Monday, April 30, 2007

What men cook for The Week Magazine (web special)

About 20 percent of the attendees at Chef Ananda Solomon’s workshop and the Gourmet Holiday, introduced by Club Mahindra last November, were men. The Uppercrust food and wine show was no different. Were they just arm candy for their women or were they there for gastronomic gratification. They shopped for specialty ingredients, asked knowledgeable questions and looked longingly at the Le Crueset pots! These men were genuinely hungry to learn more about food.

Male chefs and cooking shows are netting a delicious chunk of primetime TV, a fact confirmed by Preeti Prasad, executive producer of The Foodie, the show anchored by Kunal Vijayakar on Times Now. “While we have no clear numbers on how many of our viewers are men, every second email we receive is from a man. Most of the cultural references that inspire our stories come from men,” she says. Add to this a rise in nuclear families, women joining the workforce, increasing single men and the world of information on the Internet.

Indian men have obviously entered the kitchen, but what are they cooking? The findings of an Internet-based study on 32 men, aged between 22 and 60, predominantly of an urban mindset, on cooking, were illuminating. For example, Italian cuisine was more favoured than Chinese; the favourite regional food was Punjabi; and the favourite street food was pani puri!

The presence of a woman in the Indian home — grandmother, mother, wife, sister or even a maid — makes the kitchen a female domain. So a man would cook because he had no choice. Wrong. Men have begun to cook because they were influenced by watching their mothers cook, or purely out of curiosity!

Aseem Dixit of Wraps and rolls weilds a mean knife!

While Aseem Dixit, owner of Wraps and Rolls, admits to having been inspired by watching chefs cook, Surgeon Cdr Sudeep Naidu, 44, began cooking “to start one new hobby every year.” “I first sampled Tandoori chicken at a dhaba in north India and it was love at first bite!” says businessman Aditya V. Heble. Nothing in Mumbai matched up, so I succumbed to a lifelong fascination with grilling and barbeque. After trial and error, I perfected the recipe.”

Amol Sardesai confessed that he began to cook to impress his girlfriend, “who became my wife. So I guess it worked!” Most men attempted cooking by the age of 20. While some continue to do it to assist mothers or wives, all admit to loving it, even if they are occasional chefs.Heble, now famous among friends, for his tandoori chicken, has gone on to experiment with other cuisines. He is currently perfecting his Lebanese hummus. Hashim Moizzuddin, an adventure travel specialist, corners the market on roasting and grilling meat. “I also toss up a good mutton or chicken curry,” he says.

Regional cuisine seems to be the favourite but a few are global gourmets, cooking everything from Italian and Continental to Thai and Jamaican. Interestingly, vegetarian food and men don’t quite go together. So much so that Vijayakar says: “Vegetables to me are potato, garlic and onion!” Recipes are sourced from everywhere — family, friends, TV, the Internet and even cookbooks—but most men cook by instinct or trial and error. Anthony Tongbram of the popular food blog gets his recipes from his mother and friends. Aniket Pohekar gets his fix from TV shows, Yan Can Cook, Khana Khazana and Tarla Dalal’s cookery show. Wilfred Mathias has the ingenious ability to “prepare a recipe after tasting the dish.”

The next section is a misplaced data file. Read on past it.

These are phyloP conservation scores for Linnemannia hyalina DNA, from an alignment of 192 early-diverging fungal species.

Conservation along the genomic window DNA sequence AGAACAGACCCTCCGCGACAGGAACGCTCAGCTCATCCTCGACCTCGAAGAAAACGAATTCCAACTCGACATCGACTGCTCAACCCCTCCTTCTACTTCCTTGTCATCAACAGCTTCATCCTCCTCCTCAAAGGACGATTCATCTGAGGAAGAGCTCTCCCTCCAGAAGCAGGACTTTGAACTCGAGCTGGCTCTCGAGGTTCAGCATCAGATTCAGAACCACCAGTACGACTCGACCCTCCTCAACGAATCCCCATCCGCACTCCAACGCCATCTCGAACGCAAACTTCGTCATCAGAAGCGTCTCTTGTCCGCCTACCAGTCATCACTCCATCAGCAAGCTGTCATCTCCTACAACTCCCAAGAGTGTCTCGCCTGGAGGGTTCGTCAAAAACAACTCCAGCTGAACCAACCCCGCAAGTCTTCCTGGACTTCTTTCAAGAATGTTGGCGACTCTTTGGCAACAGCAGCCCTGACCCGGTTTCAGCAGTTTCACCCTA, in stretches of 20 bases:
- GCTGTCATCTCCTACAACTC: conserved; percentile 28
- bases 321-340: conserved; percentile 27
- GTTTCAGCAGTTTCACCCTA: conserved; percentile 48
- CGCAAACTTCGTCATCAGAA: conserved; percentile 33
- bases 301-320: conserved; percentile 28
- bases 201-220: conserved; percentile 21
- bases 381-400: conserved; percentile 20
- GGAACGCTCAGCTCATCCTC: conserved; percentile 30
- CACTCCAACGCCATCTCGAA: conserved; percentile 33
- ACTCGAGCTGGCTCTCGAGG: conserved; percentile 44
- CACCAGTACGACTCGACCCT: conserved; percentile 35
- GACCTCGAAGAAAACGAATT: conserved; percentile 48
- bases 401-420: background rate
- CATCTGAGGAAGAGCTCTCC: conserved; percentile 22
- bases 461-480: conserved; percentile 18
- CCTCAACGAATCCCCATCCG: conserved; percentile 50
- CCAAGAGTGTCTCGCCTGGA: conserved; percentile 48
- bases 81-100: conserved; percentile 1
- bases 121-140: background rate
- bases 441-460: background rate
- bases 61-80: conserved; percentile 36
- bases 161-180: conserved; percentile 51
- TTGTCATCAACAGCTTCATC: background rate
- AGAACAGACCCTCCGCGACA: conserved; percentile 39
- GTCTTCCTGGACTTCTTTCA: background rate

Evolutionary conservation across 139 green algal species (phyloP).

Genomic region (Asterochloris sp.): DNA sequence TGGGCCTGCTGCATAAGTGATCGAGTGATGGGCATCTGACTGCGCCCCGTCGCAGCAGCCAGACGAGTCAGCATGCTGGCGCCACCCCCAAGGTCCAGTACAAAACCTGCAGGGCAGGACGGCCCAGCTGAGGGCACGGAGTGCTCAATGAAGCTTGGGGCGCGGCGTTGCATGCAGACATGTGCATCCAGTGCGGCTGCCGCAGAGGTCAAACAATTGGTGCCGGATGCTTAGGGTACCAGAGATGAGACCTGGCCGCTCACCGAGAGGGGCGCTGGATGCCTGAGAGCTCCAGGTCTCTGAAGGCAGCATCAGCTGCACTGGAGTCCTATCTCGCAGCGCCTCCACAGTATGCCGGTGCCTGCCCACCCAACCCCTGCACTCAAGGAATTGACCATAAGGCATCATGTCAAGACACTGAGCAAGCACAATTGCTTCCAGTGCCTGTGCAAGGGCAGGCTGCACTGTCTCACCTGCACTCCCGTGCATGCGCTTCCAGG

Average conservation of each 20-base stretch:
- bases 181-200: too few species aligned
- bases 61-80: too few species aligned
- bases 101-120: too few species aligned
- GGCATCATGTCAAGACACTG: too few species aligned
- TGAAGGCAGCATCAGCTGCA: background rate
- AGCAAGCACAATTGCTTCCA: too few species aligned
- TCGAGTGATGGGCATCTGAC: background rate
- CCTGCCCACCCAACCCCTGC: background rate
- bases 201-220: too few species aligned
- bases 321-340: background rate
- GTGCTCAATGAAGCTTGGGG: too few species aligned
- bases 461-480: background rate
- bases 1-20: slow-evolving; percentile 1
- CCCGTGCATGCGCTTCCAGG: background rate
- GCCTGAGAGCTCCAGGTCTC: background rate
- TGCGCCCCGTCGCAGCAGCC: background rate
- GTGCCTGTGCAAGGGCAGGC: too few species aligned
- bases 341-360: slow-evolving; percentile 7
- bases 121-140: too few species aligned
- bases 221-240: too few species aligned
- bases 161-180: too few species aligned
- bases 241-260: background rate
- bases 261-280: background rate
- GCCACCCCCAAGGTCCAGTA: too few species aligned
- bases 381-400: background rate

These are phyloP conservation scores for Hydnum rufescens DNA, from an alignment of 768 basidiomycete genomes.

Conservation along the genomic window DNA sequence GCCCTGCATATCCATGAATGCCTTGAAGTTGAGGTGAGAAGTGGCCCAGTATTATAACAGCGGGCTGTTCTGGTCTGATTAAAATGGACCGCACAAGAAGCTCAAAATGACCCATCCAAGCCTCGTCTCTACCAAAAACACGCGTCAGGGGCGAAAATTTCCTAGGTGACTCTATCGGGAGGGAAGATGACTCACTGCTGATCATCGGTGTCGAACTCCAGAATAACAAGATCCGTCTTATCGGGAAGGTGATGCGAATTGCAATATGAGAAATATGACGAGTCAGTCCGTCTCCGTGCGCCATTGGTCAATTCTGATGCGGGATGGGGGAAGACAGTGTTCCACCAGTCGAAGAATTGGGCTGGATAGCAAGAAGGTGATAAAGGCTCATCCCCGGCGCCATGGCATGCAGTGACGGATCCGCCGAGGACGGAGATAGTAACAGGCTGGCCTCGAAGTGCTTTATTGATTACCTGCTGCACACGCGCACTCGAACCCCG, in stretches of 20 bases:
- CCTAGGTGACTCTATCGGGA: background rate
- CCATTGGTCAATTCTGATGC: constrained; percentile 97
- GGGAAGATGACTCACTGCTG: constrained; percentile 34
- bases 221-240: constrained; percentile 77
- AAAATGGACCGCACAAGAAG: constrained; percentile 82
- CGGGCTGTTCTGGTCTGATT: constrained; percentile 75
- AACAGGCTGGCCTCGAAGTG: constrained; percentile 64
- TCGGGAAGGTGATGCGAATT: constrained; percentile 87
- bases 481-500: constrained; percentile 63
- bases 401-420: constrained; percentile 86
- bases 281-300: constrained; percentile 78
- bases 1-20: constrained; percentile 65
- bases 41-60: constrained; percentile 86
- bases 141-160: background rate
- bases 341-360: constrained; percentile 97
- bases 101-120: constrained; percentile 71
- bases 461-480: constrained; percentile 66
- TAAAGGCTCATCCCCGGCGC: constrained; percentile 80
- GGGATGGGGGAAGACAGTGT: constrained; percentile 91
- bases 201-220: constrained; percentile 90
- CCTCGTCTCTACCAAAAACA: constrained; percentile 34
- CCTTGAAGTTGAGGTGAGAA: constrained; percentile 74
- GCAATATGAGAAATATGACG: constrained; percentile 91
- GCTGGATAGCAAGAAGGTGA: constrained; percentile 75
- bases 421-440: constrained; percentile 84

And, their instincts are obviously spot on because the collective offerings of this group range from the homestyle dal chaval and sambhar rice to the sumptuous stuffed Ravioli with spinach and cheese, topped with spicy mushroom sauce and jerked chicken to exotica like Digonta Bordoloiis bamboo shoot pork. Interestingly, pasta is an all-time favourite with seafood a close second.

Shopping lists throw up a few surprises: cost is not a factor and quality of ingredients and buying seasonal ensures the finest quality. Although every ingredient from meat, seafood and mushrooms to scotch bonnet peppers, coconut milk and East Indian bottle masala are on it, the most favored ingredient is the humble garlic, ginger, spices and red chilies.

Anupam Sehgal stirs up a spicy Thai Curry

Anupam Sehgal, media consultant and global gastronome, says: “The quality of ingredients is the most important factor. The fresher they are, the better your dish will taste and appear.” If you think health and nutrition are alien terms to men, think again. “I have learnt a lot about nutrient values of various vegetables, cereals and pulses and vegetable fat,” says Chennai - based C. Gopalakrishnan, 60.

Aditya V Heble shows of his masterieces - Tandoori Chicken and Hummus !

“I am a great believer in diet food that tastes good, after all diet food should be tasty enough to encourage even a diabetic to enjoy his meal.” Vijayakar, however, is not as mindful of health issues. “All good things in life are either illegal, immoral or unhealthy!” he says.The age of ‘India [men] shining’ in the kitchen brings a refreshing flavour to the dining table. And if they follow Sardesai’s advice: “Clean up when you’re done, it's no fun for the person picking after you, and keep it simple.” It's not about toys in the kitchen.

Pictures by Sanat Tanna
Posted by Picasa

No comments: